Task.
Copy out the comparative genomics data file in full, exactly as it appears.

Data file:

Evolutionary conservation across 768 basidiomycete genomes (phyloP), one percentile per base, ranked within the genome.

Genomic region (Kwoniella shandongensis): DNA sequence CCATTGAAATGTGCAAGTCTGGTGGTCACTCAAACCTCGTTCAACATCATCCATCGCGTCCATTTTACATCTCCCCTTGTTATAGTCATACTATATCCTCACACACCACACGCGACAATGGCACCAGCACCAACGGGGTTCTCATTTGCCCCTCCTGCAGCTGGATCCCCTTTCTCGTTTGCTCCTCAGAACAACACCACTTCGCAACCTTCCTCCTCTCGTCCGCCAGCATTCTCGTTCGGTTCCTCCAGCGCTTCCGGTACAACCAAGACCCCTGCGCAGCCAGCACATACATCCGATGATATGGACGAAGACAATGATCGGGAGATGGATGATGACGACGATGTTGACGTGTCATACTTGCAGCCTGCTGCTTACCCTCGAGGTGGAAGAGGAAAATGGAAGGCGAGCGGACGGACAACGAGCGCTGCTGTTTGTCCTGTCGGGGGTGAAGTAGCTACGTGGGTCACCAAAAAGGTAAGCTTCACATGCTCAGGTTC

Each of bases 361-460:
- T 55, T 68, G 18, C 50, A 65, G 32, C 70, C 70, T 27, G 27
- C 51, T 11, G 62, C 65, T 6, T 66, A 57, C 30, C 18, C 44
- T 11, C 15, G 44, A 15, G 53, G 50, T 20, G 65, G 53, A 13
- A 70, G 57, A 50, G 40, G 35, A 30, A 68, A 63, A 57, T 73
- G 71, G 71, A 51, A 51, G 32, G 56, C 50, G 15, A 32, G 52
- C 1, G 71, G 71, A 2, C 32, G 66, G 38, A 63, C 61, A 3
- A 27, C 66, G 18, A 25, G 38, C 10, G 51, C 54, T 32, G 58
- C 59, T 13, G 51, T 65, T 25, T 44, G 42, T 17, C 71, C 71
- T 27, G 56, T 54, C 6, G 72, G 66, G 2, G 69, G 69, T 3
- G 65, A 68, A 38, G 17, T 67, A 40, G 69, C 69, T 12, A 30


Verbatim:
Evolutionary conservation across 768 basidiomycete genomes (phyloP), one percentile per base, ranked within the genome.

Genomic region (Kwoniella shandongensis): DNA sequence CCATTGAAATGTGCAAGTCTGGTGGTCACTCAAACCTCGTTCAACATCATCCATCGCGTCCATTTTACATCTCCCCTTGTTATAGTCATACTATATCCTCACACACCACACGCGACAATGGCACCAGCACCAACGGGGTTCTCATTTGCCCCTCCTGCAGCTGGATCCCCTTTCTCGTTTGCTCCTCAGAACAACACCACTTCGCAACCTTCCTCCTCTCGTCCGCCAGCATTCTCGTTCGGTTCCTCCAGCGCTTCCGGTACAACCAAGACCCCTGCGCAGCCAGCACATACATCCGATGATATGGACGAAGACAATGATCGGGAGATGGATGATGACGACGATGTTGACGTGTCATACTTGCAGCCTGCTGCTTACCCTCGAGGTGGAAGAGGAAAATGGAAGGCGAGCGGACGGACAACGAGCGCTGCTGTTTGTCCTGTCGGGGGTGAAGTAGCTACGTGGGTCACCAAAAAGGTAAGCTTCACATGCTCAGGTTC

Each of bases 361-460:
- T 55, T 68, G 18, C 50, A 65, G 32, C 70, C 70, T 27, G 27
- C 51, T 11, G 62, C 65, T 6, T 66, A 57, C 30, C 18, C 44
- T 11, C 15, G 44, A 15, G 53, G 50, T 20, G 65, G 53, A 13
- A 70, G 57, A 50, G 40, G 35, A 30, A 68, A 63, A 57, T 73
- G 71, G 71, A 51, A 51, G 32, G 56, C 50, G 15, A 32, G 52
- C 1, G 71, G 71, A 2, C 32, G 66, G 38, A 63, C 61, A 3
- A 27, C 66, G 18, A 25, G 38, C 10, G 51, C 54, T 32, G 58
- C 59, T 13, G 51, T 65, T 25, T 44, G 42, T 17, C 71, C 71
- T 27, G 56, T 54, C 6, G 72, G 66, G 2, G 69, G 69, T 3
- G 65, A 68, A 38, G 17, T 67, A 40, G 69, C 69, T 12, A 30